Ventricular Septal Defect
A ventricular septal defect (VSD) is a hole in the wall or septum of the heart that separates the left and right lower chambers, called ventricles. This hole allows blood to flow from the left ventricle into the right ventricle instead of flowing in the aorta, the main artery that sends oxygenated blood to the rest of the body. Blood from the right ventricle is pumped into the lungs. VSDs are the most common form of congenital heart disease.
Our Approach to Ventricular Septal Defect
UCSF provides comprehensive, highly specialized care for adults living with heart defects such as ventricular septal defect. Our dedicated team of experts offers a wide array of services, including thorough medical evaluations, advanced treatments, long-term monitoring, and personalized recommendations on diet, exercise, psychosocial support and family planning.
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Signs & symptoms
Symptoms of a large ventricular septal defect occur from the increased workload on the heart. If the hole in the ventricular wall is large, symptoms may include shortness of breath. The heart also may enlarge and pulmonary hypertension can result.
Most ventricular septal defects (VSD) are discovered during childhood because a murmur, an extra heart sound, is heard during a physical examination. In addition to a physically exam, your doctor may suggest tests including:
- Chest X-ray to see the heart's size
- Echocardiogram, which is an ultrasound examination of the heart
- Electrocardiogram (EKG or ECG), which records the heart's electrical activity
Small holes often close without treatment. If the hole is large, it may be treated either with drugs or with open-heart surgery, usually performed in childhood. The surgery consists of covering the hole with a patch, which eventually is covered by normal heart lining tissue. Small holes may be closed without a patch.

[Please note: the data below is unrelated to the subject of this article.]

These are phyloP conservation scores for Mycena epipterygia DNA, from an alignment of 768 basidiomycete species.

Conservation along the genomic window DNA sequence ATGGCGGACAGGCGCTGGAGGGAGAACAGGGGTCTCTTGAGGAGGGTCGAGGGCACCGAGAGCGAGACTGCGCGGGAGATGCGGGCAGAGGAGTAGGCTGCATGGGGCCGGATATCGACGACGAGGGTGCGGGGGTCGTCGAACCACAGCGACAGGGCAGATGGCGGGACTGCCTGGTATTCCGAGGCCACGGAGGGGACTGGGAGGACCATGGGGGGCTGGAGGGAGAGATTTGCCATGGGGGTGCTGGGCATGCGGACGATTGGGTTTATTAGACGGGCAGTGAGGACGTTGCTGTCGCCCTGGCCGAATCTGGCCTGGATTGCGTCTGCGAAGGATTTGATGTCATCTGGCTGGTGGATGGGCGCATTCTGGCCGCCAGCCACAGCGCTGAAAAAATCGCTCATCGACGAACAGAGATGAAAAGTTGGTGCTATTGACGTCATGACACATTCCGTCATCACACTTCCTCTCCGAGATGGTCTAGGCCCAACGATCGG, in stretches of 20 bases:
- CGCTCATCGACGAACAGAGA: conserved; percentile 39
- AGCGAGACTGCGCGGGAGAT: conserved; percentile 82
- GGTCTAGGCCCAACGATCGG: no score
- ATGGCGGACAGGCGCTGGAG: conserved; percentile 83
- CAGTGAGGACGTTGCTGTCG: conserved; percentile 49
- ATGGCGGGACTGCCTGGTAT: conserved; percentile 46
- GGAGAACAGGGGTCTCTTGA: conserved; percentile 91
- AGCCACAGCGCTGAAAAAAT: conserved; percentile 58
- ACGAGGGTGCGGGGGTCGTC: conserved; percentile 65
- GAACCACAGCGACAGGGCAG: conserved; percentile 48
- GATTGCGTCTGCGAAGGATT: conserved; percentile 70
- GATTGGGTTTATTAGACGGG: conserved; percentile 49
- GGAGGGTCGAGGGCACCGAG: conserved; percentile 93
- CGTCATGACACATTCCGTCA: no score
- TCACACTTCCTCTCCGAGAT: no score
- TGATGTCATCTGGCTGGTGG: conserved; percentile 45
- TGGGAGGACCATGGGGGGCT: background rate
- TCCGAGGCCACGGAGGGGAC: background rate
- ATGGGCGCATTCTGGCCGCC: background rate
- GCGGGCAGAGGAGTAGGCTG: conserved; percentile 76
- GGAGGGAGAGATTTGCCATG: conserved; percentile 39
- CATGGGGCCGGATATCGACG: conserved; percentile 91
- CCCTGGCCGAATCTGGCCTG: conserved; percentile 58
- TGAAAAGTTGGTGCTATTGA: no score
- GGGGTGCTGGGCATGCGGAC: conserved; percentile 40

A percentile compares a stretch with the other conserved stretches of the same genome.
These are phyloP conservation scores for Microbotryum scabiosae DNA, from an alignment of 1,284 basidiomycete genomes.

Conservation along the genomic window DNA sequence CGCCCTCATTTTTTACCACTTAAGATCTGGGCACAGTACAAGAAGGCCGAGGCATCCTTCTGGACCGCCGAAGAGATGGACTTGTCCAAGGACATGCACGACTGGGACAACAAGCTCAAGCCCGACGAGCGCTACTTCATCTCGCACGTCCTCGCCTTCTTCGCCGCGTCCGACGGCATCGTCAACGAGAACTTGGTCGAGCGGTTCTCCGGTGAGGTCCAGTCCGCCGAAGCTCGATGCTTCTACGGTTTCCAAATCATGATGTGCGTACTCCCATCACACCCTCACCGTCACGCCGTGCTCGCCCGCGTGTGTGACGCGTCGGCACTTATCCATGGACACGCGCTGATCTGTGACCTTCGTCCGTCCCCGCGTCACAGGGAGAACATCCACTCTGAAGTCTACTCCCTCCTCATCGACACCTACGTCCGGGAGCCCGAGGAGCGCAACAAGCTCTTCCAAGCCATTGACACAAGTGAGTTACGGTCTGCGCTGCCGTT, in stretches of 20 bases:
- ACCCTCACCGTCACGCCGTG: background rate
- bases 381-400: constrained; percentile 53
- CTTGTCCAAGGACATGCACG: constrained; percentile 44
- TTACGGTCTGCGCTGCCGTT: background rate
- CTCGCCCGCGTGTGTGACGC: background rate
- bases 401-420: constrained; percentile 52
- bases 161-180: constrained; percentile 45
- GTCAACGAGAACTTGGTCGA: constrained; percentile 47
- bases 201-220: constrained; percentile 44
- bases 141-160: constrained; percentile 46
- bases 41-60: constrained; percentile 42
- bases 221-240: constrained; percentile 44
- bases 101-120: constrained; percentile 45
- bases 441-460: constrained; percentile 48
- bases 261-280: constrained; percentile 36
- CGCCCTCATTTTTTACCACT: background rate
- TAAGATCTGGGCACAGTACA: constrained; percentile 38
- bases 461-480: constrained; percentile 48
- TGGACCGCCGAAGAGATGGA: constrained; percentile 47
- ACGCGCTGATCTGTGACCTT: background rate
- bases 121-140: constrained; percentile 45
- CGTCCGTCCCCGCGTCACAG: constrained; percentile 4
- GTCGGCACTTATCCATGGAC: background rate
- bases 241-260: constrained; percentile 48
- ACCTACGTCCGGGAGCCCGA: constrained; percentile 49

Adult patients with a ventricular septal defect (VSD) should be seen by a cardiologist specializing in the care of adults with congenital heart disease to monitor for late complications. Some patients may need to take antibiotics during subsequent surgeries or dental procedures to protect against endocarditis. VSD patients should consult their cardiologists regarding the need for antibiotics.
Most people whose VSDs were repaired in childhood don't have any long-term heart problems. However, some may require continuous treatment with diuretics and blood pressure medications to help the heart pump better. If there is a leak around the VSD patch, patients should continue to receive endocarditis prevention treatment.
Rarely, a patient develops pulmonary hypertension. This can cause a condition called Eisenmenger's syndrome. While women with small or repaired VSDs generally are not at increased risk for pregnancy, those with Eisenmenger's syndrome are at very high risk. If you are pregnant and have Eisenmenger's syndrome, the use of antibiotics for endocarditis prevention should be discussed with your obstetrician.
UCSF Health medical specialists have reviewed this information. It is for educational purposes only and is not intended to replace the advice of your doctor or other health care provider. We encourage you to discuss any questions or concerns you may have with your provider.